Why is My Period Late? 10 Common Reasons
Being late for your period can be scary, but this can occur for many reasons. Fortunately, there’s usually a simple explanation. Common causes for late or missed periods can range from hormonal changes to treatable medical conditions. If your period is late, it could be due to one of the reasons outlined below.
How Long Is It Normal for a Period to Be Late?
What a “normal” menstrual cycle is varies considerably from person to person, from one stage of life to the next, and for other reasons. The average cycle is 28 days, but anywhere from 21 to 35 days is common. If you go more than 35 days between periods, you should talk with your doctor about possible causes. They can help you figure out what’s going on with your cycle.
10 Reasons for a Late Period
If your period is late or you’ve missed one, don’t panic. In addition to pregnancy, there are many reasons why your period could be late. Here are the ten most common causes for a missed or late period other than pregnancy:
1. Change in fitness
Having a regular workout routine is a good idea for everybody. However, if you’ve recently increased the intensity of your workouts, you can experience exercise-associated amenorrhea (the absence of menstruation). When you burn too many calories, your body lacks the energy to keep all your systems running, which can lead to a hormonal imbalance that can throw off your menstrual cycle.
2. Weight Gain or Weight Loss
If you’ve lost or gained significant weight, you can experience hormonal imbalances that cause your period to come late or stop entirely. This is particularly true when your body mass index (BMI) changes rapidly.
When your stress levels increase, your brain tells your endocrine system to release hormones that switch on your fight-or-flight mode. These hormones suppress functions, including in your reproductive system, that aren’t necessary for escaping a threat. If you’re under significant stress, your body can remain in fight or flight mode, making you stop ovulating and causing you to miss periods.
4. Hormonal Birth Control
The pill is popular because it makes periods so regular. However, it can have the opposite effect, especially during the first few months of use. In addition, when you stop taking the pill, your cycle can take a few months to return to normal. You may stop getting your period altogether if you’re using a hormonal birth control method, such as an IUD, implant, or shot.
5. Polycystic Ovary Syndrome (PCOS)
Polycystic ovary syndrome (PCOS) is a common medical condition that can cause irregular periods. An imbalance of reproductive hormones results in changes in the menstrual cycle and the development of ovarian cysts. Your doctor can prescribe treatment for PCOS.
6. Thyroid Disorders
Problems with the thyroid gland, like hyperthyroidism and hypothyroidism, are common and can affect your menstrual cycle. Hyperthyroidism is when your thyroid is overactive and produces too much of the hormone thyroxine. Hypothyroidism involves an underproduction of thyroid hormones. Both conditions are treatable.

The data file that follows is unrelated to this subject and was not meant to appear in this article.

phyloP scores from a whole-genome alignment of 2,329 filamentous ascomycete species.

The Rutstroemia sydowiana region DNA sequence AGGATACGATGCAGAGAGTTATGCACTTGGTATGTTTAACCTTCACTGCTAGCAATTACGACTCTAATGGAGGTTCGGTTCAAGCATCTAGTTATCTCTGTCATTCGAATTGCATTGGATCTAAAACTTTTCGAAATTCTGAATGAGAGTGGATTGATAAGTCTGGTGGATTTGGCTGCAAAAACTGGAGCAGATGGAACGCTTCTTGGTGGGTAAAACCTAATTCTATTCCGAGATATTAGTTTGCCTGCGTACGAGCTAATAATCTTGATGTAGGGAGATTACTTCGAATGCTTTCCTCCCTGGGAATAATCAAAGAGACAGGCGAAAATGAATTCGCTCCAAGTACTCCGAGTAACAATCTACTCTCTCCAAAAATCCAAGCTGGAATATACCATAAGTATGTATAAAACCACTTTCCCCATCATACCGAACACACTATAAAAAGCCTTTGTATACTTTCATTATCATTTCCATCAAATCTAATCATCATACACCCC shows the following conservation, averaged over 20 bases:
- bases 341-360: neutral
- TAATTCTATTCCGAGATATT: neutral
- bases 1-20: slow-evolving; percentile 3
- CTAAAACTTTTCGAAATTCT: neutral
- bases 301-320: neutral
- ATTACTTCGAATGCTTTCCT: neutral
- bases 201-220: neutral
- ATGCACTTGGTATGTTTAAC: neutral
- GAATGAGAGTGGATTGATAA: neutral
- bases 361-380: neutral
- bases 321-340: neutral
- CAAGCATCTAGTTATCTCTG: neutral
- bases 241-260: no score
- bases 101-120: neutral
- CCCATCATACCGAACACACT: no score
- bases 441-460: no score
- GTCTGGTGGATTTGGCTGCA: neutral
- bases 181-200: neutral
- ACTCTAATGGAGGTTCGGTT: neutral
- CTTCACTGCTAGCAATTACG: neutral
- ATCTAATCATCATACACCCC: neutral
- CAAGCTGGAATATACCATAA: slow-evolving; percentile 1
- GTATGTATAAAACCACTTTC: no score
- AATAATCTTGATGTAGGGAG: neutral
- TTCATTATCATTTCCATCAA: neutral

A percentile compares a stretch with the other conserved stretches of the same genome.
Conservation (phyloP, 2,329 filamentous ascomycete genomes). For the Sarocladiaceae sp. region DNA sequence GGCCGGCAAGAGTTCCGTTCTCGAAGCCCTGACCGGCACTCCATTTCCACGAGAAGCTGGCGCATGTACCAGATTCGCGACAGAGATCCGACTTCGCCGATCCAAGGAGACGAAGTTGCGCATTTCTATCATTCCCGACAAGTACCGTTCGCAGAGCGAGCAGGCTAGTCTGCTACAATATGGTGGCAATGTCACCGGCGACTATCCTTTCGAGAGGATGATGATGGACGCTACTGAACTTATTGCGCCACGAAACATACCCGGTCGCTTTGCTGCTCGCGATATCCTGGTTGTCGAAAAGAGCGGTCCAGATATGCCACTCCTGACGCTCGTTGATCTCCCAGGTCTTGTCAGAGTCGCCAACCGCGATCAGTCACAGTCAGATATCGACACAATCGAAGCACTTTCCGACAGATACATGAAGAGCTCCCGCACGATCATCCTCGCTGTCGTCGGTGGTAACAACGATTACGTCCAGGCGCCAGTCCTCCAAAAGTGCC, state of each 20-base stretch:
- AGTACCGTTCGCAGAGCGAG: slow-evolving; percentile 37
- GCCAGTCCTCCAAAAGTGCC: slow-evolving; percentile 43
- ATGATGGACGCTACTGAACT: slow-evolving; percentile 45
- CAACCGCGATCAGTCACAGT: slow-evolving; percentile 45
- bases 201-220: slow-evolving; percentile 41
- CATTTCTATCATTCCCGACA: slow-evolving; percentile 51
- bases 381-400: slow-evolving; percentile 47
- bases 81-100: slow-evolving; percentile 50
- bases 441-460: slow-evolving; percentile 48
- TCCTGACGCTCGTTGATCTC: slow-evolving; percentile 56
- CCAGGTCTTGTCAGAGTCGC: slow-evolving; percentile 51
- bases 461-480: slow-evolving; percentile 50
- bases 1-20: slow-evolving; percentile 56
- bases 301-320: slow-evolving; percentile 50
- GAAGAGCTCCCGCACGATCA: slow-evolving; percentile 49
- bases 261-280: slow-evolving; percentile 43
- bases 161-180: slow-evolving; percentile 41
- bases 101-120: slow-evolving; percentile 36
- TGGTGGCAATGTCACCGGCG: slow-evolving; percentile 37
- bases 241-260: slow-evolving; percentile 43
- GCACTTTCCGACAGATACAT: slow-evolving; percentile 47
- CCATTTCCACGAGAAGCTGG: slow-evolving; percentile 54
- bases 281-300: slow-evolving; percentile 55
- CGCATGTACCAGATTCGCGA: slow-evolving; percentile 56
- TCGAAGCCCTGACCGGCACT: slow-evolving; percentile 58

Perimenopause is the time when your body is transitioning into menopause. It tends to start when you’re in your 40s. Perimenopause typically lasts around four years but can persist as long as ten. Hormonal changes during this time can affect the menstrual cycle.
8. Chronic diseases
Various chronic diseases can cause late or missed periods. This includes conditions such as:
- Diabetes (particularly if not properly managed)
- Celiac disease (an autoimmune disease that affects the digestive system)
- Asherman’s syndrome (a rare condition that causes uterine adhesions)
- Cushing syndrome (a condition where the body overproduces the steroid cortisol)
- Congenital adrenal hyperplasia (a hereditary problem with the adrenal glands)
It’s common for the menstrual cycle to fluctuate in adolescence. Often, it takes a few years to settle into a standard rhythm. Periods typically become more regular in the late teens and early 20s.
10. Primary Ovarian Insufficiency (POI)
Primary ovarian insufficiency (POI) is where the ovaries stop functioning normally in people younger than 40. It can cause eggs to be released unpredictably. POI may also cause the underproduction of hormones.
When to Suspect Pregnancy
If there’s a chance you may be pregnant, you’ve missed a period, and your cycle is usually normal, it may be time to take a pregnancy test. Your periods will stop when your body starts producing the pregnancy hormone human chorionic gonadotropin (hCG). It’s recommended that you take a pregnancy test a week after your period is supposed to start. If your periods are typically irregular, it can be harder to determine the best time to take a pregnancy test. You may want to take a few tests over several weeks to make sure. This is also a good time to contact your Baptist Health provider.
Late Period? Missed Period? Talk to a Baptist Health Professional.
There are many reasons for late or missed periods. If you haven’t had a period in more than 40 days, you should make an appointment with your Baptist Health provider.